Commentary: D.C.’s clean truck bill upsets truckers
The American Trucking Associations wants the brakes put on a Washington, D.C., clean air bill that requires trucks entering the city after 2017 to be powered by at least some portion of alternative fuel.
In a letter signed by the ATA’s Robert Pitcher, the
organization told Phil Mendelson, D.C. council chairman, the Omnibus Sustainable DC Act would be harmful to the trucking industry. Paul Oakley of American Moving & Storage; Louis Campion of the Maryland Motor Truck Association; Tom James of the Truck Renting & Leasing Association; and P. Dale Bennett of the Virginia Trucking Association also signed the letter.
Announced in November, the legislation contains 11 bills that focus on improving air quality and expanding mass transit, among other issues.
“Although many motor carriers are considering whether natural gas or other alternative fuels are suitable for their operations, it will be many years — far longer than 2018 — before a significant portion of the commercial vehicle population of this country will be other than diesel vehicles,” the ATA representatives wrote in the letter.
They estimated the majority of trucks on the road would not be able to enter Washington if the bill stands. This scenario would “have an extraordinarily disruptive effect on the delivery of most freight into the city,” they warned.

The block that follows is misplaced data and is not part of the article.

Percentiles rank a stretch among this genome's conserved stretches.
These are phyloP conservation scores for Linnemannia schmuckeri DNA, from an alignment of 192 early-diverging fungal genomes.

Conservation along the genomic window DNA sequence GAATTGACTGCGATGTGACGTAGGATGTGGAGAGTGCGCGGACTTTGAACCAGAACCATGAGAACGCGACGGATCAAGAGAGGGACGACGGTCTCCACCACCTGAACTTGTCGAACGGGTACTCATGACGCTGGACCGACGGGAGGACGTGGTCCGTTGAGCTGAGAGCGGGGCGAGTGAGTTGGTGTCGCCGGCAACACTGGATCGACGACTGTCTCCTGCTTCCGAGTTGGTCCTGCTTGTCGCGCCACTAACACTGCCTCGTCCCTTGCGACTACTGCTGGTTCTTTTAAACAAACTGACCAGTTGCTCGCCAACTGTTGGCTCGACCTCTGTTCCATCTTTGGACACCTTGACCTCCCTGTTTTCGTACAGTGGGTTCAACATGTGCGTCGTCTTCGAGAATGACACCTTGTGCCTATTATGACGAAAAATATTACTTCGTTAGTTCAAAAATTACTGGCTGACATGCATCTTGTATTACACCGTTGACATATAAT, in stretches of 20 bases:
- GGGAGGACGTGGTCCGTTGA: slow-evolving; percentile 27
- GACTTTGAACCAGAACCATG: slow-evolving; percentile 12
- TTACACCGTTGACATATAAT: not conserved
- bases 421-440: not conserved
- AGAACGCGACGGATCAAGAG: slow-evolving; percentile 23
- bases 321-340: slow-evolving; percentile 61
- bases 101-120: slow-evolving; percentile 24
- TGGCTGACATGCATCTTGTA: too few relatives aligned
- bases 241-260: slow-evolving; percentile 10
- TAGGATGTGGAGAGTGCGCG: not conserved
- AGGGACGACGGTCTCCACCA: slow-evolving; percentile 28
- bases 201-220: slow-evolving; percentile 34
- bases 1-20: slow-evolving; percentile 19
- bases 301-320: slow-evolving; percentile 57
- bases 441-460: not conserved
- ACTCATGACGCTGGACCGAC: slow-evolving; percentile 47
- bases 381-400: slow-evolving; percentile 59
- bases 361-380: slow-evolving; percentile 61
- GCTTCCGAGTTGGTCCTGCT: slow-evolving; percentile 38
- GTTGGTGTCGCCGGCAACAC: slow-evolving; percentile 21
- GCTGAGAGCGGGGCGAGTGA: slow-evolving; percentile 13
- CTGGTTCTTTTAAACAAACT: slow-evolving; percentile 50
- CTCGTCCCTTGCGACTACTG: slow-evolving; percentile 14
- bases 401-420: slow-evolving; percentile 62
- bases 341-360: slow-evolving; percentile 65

According to IHS Global Insight, more than 38,000 tons of freight is carried into the city each day.
When Mayor Vincent Gray unveiled the law, he said it was intended to make D.C. a safer place to live.
“Our message today is clear — sustainability is health — and our Sustainable DC Plan is about creating the healthiest, greenest, and most livable city in the nation in one generation,” Gray said at the time. “District residents from Southern
Avenue to Western Avenue and everywhere in between
deserve to live in a healthy, sustainable, equitable and thriving city.”
In the letter, the ATA noted that D.C. lawmakers probably didn’t realize the full scope of the act and should reconsider their proposition.
“We recommend that the district rely instead on market forces and federal regulations to improve the environmental friendliness of the diesel fleet and use targeted incentives — as indeed other provisions of the act embody — where necessary,” they said.
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